Health tech deals are just back to back this week! On Episode 139 of Health In 2 Point 00, Jess asks me about Withings getting $60M in a new round to develop their connected devices & apps products, Neurovalens raising €5.5M to grow their headset technology that helps with obesity, insomnia, diabetes, & more, Pocket Health raising $6.5M to build out their image sharing platform within in EHRs, and Sidecar Health raises $20M for their price transparency direct pay option. I also talks about Livongo’s new DPP program which provides users with diet tips & coaching sessions to offset diabetes in high-risk populations —Matthew Holt
By JESSICA DaMASSA, WTF HEALTH
A startup PBM? Partnered up with Walmart to bring “everyday low prices” to prescription drug pricing? Is this too good to be true? A.J. Loiacono, founder & CEO at Capital Rx, gives us a quick primer on “Pharmacy Benefit Managers” (PBMs) and why they’ve become known for the element of mystery they bring to prescription drug pricing. With three big PBMs (CVS’s Caremark, Express Scripts, and UnitedHealth’s OptumRx) controlling three quarters of the total market, it’s no surprise that VC-backed challenger companies in this space are rare. So, how does A.J. believe Capital Rx will shake things up? Learning about this new kind of tech-enabled, customer-focused PBM not only inspires hope for a clear future of prescription drug price transparency, but also makes one wonder about the new vision for American healthcare unfolding at Walmart.
By MICHEL ACCAD, MD
With cases of COVID-19 either disappeared or rapidly diminishing from places like Wuhan, Italy, New York, and Sweden, many voices are speculating that herd immunity may have been reached in those areas and that it may be at hand in the remaining parts of the world that are still struggling with the pandemic. Lockdowns should end—or may not have been needed to begin with, they conclude. Adding plausibility to their speculation is the discovery of biological evidence suggesting that prior exposure to other coronaviruses may confer some degree of immunity against SARS-CoV2, an immunity not apparent on the basis of antibody seroprevalence studies.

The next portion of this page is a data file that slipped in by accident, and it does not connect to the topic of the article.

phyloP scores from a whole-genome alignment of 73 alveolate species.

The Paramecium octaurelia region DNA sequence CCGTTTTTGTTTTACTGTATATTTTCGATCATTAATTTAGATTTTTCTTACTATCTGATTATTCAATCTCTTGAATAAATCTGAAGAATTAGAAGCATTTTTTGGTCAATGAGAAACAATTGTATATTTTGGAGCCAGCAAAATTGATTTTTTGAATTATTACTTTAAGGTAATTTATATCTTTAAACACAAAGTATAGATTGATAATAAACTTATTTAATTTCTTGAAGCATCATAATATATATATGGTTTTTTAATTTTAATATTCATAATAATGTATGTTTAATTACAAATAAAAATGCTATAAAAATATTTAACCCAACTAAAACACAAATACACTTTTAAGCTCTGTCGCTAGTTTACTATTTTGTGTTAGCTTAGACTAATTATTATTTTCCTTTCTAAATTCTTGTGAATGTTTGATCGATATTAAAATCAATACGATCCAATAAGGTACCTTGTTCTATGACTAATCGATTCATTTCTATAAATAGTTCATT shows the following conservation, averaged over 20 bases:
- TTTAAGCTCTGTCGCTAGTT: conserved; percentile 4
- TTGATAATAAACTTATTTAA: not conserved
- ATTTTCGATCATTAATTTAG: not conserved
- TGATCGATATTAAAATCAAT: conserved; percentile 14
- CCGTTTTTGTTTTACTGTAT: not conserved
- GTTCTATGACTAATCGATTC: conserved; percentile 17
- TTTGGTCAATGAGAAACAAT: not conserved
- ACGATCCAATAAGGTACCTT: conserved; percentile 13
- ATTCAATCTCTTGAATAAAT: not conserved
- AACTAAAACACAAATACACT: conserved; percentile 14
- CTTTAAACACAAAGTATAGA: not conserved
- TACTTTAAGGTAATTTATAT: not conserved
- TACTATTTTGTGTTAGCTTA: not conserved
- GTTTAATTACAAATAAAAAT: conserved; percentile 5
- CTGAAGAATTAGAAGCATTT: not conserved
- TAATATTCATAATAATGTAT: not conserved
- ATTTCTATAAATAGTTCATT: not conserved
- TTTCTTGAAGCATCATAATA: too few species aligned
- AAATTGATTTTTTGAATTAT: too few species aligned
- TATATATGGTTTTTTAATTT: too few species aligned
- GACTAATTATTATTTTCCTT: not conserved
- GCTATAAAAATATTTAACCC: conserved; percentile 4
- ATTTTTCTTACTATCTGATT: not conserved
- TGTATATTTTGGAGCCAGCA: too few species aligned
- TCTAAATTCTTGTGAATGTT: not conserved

Opposing those viewpoints are those who dismiss the recent immunological claims and insist that rates of infections are far below those expected to confer immunity on a community. They believe that the main reason for the declining numbers are the behavioral changes that have occurred either under force of government edict or, in the case of Sweden, more voluntarily. What’s more, they remind us that the Spanish flu pandemic of 1918-1919 occurred in 3 distinct waves. In the summer of 1918 influenza seemed overcome until a second wave hit in the fall. Herd immunity could not possibly have accounted for the end of the first wave.
The alarmists may have a point. However, recent history offers a more instructive example.
Until early 2015, epidemiologists considered Mongolia to be exemplary in how it kept measles under control. In the mid-1990s, the country instituted a robust vaccination program with low incidences of outbreaks, even by the standards of developed countries. In the early 2000s, it adopted a 2-step MMR immunization schedule and, after 2005, its vaccination rates were upwards of 95%. From 2011 through 2014, not a single case of the virus was recorded, leading the WHO to declare measles “eradicated” from Mongolia in November 2014.Continue reading…
Episode 20 of “The THCB Gang” was live-streamed on Thursday, July 30th! Watch it below!